Yet even the past is changing. The foundations of Wong’s native Hong Kong are seismically shifting: ‘fragments /of a changing city’ (‘Mountain City’); ‘the textbooks for our children / are changing’ (‘Metamorphosis’). Compare Larkin’s ‘Home is so sad. It stays as it was left, / Shaped to the comfort of the last to go’ to Wong’s ‘I wonder how a city / can outgrow the country, / if going home is still an option’ (‘Metamorphosis’). Larkin’s ‘home’ is a static place that, emptied of you, lies bereft and awaiting your return. There is an immense complacency to his tone. But fundamental changes to governance and culture in Hong Kong leave Wong ‘follow[ing] news on the protests over there, / night after night’ (‘Trace’), prompting a friend to say ‘don’t torture yourself’ (‘Truths 2.0’). When she meets an old colleague who ‘never left our people’, she muses ‘you are still confident about our city’s / future, despite’. The poem ends there, with no full stop, as if the speaker can’t bring themselves to complete the sentence.
The lyric I in the poems presents as trustworthy, as attempting to tell ‘the truth’. But the I questions its own versions of itself: ‘to question that historical self years later’ (‘Letter to AS (T)7’). There is an acute awareness that the current self replaces possible others:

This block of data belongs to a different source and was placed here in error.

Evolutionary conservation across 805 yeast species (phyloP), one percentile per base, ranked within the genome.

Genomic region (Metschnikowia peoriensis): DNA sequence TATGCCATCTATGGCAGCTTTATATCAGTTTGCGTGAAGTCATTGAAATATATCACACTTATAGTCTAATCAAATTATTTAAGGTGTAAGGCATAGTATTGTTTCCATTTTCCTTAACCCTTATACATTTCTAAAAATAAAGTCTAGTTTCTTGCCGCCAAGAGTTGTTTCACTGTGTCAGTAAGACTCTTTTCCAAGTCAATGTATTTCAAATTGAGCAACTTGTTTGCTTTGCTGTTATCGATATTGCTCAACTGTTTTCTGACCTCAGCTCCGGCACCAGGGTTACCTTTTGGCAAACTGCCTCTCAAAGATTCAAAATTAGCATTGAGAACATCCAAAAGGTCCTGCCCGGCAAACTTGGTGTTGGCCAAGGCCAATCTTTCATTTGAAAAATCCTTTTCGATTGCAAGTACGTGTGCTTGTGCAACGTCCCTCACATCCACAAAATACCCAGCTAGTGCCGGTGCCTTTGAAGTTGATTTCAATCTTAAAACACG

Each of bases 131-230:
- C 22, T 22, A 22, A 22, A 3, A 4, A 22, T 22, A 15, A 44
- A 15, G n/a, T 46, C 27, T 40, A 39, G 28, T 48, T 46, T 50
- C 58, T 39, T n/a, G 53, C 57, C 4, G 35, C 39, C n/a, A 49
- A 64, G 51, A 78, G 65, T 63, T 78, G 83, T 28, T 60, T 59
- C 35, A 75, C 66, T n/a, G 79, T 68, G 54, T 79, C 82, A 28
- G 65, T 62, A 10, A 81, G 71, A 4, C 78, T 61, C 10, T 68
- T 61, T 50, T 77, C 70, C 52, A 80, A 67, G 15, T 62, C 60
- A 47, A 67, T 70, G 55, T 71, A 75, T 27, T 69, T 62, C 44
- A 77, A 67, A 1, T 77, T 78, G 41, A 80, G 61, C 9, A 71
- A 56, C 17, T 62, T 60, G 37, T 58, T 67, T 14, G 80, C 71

And the years
I have lived here, have cost me
all those places I once tried to
leave from, am leaving still,
places that are so real
even if they remain invisible …
(‘From Beckenham to Tsim Sha Tsui’)
One possible solution is to ground the self metaphorically and geographically: ‘More than anything or any poem, we wanted to buy a house’ (‘Real life thesis’). In Emily Dickinson’s ‘The Props assist the House (729)’, when ‘the House is built […] The House support [sic] itself / And cease [sic] to recollect’. Yet the final section of Letters Home is called ‘remember to forget’ – as if forgetting requires conscious action. And that action is, at best, partially desired: ‘To tame the water dragon / is as impossible as learning to live with it’ (‘Yangtze’).
For Wong, remembering is an act of commemoration and keeping contact with her (other) home. Although it is ‘An almost-past life now’ (‘At the wet market’), it is not ‘past’. The collection ends: ‘each year I think of going back because of the soup’ (‘Personal history of soup’). We are back at the beginning with the book’s title, with the speaker in motion towards home.
Letters Home is an accomplished and enlightening collection that resists easy answers to questions of identity, geography, and belonging that affect us all.
Buy Letters Home by Jennifer Wong from the Poetry Book Society website.